Platform Cooperativism is the term being used to describe the combination of coop business structures with online platforms that delivers real-world goods or services.
Coops are basically businesses owned and controlled by the members that they serve. This means that decisions made in cooperatives balance the need to be financially viable with the needs and interests of members and their communities.
In other words, coops aren't just profit focused or as profit focused as most venture backed startups.
Coops are not new nor are they uncommon. U.S. Credit Unions and mutual insurance companies are coops. Other large examples include Ace Hardware, which is cooperatively owned by Ace's independent retailers and Sun Made Raisins, which is owned cooperatively by raisin farmers.
Platform coops are simply coops that provide online platforms or marketplaces. Examples include New Zealand's Ensprial, a cooperatively owned and operated freelancer network, Loconomics, a coop version of Task Rabbit and Fairmondo, a co-op version of eBay.
The goal of these and the platform cooperativism movement in general is to give platform providers, workers and sellers more power and, hopefully, more income.
A recent report - PLATFORM COOPERATIVISM: Challenging the Corporate Sharing Economy - goes into detail on this topic. The author's perspective is that for-profit platform companies such as Uber and Airbnb are not good - and that's putting it very mildly. He calls these companies the new middlemen.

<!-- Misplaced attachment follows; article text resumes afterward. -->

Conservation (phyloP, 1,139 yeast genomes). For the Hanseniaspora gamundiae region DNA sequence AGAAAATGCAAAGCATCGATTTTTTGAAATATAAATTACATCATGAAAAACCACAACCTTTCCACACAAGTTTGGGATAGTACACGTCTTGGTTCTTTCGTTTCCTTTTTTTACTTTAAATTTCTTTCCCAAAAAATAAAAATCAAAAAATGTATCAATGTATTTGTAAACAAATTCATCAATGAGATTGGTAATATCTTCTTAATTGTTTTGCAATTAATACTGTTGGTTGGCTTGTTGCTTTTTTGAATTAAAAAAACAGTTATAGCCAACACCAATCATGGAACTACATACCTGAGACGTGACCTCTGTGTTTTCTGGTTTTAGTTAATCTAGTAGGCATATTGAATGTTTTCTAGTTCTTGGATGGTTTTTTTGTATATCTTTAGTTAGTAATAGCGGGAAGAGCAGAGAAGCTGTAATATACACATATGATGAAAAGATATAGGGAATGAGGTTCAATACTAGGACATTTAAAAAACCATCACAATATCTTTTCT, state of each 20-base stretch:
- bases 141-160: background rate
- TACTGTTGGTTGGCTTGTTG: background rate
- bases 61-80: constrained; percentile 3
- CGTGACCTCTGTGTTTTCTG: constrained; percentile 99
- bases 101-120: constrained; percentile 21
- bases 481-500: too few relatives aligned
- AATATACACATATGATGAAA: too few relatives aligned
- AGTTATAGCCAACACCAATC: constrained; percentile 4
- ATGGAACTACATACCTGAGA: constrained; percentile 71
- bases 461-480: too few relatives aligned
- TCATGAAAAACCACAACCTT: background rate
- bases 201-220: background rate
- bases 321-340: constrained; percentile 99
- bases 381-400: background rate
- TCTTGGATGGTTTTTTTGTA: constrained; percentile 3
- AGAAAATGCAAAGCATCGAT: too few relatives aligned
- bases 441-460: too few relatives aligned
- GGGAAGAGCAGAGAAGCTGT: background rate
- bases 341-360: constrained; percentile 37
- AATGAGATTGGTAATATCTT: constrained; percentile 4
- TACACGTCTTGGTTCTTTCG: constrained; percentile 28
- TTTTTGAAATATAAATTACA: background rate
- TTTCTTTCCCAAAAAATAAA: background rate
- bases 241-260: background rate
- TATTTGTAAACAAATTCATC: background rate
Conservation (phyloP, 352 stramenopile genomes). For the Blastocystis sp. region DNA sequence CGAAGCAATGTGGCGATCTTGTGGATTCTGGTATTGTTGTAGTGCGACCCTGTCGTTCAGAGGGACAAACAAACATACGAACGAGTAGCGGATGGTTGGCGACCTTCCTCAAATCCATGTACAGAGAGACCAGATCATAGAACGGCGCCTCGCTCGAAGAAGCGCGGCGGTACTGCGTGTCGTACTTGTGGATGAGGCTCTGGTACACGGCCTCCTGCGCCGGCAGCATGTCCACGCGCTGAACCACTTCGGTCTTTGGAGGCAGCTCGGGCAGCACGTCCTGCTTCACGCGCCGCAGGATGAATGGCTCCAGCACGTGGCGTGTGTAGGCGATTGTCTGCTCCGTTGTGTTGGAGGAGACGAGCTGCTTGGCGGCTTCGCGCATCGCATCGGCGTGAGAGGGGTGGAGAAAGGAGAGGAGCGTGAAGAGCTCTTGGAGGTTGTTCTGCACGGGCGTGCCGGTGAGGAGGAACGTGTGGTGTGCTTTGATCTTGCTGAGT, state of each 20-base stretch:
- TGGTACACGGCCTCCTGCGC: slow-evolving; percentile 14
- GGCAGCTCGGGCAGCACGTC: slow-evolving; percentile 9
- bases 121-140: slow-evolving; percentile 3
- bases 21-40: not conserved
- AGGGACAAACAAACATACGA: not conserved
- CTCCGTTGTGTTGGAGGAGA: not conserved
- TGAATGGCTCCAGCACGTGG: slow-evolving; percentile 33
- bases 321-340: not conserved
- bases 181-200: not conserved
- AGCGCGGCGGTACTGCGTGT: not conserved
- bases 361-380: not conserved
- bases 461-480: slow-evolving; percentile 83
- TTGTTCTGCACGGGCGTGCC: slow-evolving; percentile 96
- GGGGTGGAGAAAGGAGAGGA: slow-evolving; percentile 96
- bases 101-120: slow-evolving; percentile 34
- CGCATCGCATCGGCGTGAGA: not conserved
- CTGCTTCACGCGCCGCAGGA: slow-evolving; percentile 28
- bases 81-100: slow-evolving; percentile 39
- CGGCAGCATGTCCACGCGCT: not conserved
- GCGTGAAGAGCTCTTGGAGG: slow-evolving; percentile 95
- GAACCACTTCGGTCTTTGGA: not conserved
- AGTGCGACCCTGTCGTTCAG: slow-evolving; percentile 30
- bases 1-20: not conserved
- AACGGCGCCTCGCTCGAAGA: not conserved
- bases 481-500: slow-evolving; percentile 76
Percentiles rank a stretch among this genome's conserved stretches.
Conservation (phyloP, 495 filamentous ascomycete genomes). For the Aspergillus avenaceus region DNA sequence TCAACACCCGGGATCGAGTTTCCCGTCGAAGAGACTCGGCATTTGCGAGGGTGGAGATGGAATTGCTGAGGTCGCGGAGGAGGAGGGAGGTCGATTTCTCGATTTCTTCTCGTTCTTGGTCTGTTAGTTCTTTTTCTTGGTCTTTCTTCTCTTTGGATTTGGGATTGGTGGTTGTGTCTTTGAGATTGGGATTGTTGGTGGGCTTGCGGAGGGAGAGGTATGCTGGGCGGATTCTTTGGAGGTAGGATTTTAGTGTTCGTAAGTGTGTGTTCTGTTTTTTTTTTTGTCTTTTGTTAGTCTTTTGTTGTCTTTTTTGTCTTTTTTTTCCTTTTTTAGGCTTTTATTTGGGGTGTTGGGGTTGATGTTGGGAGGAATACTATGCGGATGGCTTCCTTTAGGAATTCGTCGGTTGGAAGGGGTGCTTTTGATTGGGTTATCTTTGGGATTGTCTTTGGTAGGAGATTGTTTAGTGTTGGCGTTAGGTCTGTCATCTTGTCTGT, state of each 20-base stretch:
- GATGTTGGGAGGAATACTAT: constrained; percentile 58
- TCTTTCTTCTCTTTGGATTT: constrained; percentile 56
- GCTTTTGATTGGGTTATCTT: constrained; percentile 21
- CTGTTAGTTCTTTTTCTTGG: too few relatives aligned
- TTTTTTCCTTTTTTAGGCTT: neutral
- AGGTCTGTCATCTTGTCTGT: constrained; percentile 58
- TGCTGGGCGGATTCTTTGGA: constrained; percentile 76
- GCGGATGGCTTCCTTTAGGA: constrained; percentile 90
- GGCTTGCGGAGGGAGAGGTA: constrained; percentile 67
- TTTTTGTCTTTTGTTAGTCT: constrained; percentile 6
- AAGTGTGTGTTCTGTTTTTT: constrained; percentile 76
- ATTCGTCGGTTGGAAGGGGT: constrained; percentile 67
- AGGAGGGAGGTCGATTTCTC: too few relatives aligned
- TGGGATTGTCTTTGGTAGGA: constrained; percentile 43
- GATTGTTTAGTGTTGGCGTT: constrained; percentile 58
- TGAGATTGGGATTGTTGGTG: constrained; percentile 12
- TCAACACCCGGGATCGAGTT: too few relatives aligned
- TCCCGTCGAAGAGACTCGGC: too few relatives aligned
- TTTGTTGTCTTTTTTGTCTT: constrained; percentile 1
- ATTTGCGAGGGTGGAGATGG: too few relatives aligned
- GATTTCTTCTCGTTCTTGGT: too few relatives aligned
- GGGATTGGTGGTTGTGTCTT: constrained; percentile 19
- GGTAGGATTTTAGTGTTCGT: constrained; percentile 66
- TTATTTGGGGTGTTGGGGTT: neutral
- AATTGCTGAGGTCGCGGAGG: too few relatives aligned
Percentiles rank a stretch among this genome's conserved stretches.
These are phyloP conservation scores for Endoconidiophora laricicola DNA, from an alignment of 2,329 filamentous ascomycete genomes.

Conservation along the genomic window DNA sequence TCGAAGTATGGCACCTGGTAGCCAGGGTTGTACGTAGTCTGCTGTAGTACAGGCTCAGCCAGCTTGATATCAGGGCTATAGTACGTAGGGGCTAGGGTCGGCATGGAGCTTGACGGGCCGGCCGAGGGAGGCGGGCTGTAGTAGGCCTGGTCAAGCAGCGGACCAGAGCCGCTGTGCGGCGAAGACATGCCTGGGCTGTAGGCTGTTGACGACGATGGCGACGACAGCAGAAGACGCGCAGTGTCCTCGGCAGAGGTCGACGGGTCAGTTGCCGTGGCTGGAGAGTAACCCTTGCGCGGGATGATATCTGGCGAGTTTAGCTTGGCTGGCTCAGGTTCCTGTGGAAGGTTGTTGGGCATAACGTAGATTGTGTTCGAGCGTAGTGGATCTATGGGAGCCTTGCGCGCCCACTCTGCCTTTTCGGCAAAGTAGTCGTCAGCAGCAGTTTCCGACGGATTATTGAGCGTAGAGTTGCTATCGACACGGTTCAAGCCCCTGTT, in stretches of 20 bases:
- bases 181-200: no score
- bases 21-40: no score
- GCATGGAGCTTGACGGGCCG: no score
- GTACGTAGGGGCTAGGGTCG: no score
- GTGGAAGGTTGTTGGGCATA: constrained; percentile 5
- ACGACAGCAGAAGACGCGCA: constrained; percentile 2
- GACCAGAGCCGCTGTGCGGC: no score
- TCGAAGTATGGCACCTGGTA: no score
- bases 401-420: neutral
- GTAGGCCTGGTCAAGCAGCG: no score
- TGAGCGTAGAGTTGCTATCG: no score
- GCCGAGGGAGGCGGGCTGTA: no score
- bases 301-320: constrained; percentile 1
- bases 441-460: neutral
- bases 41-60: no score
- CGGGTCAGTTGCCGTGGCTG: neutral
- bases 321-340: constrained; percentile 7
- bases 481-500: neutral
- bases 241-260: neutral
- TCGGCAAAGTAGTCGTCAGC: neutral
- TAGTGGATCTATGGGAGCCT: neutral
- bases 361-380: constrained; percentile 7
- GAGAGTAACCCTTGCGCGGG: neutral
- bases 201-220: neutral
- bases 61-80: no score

Key quote from the report's landing page:
With these new middlemen sucking profits out of previously un-monetized interactions, creating new forms of hyper-exploitation, and spreading precarity throughout the workforce, what can we do? Scholz insists that we need not just resistance but a positive alternative. He calls this alternative “platform cooperativism,” which encompasses new ownership models for the Internet. Platform cooperativism insists that we’ll only be able to address the myriad ills of the sharing economy—that is to say platform capitalism—by changing ownership, establishing democratic governance, and reinvigorating solidarity.
A gentler description of platform cooperativism is presented in Shareable's How Platform Coops Can Beat Death Stars Like Uber to Create a Real Sharing Economy.
As you may have surmised from the title, the article is still not real positive about Uber and other VC backed on-demand companies. It also offers a blueprint on how worker owned coops could potentially compete with these firms.
Platform cooperativism is a reaction to the growth and power of VC backed online platform companies. It's also part of the broader set of concerns about income inequality, worker rights, wage stagnation and the view that corporations are abusing their power.
While we think cooperative platforms are unlikely to unseat the "death star" platforms anytime soon, it's an important movement to pay attention to.
Growing unrest with current economic conditions is leading to a number of politically driven changes. For example, there is now a clear, national movement to increase the minimum wage to $15.
It's quite possible the platform cooperativism movement will lead to new on-demand economy regulations. But even if they don't, it's nice to have alternatives - and especially alternatives that are worker friendly.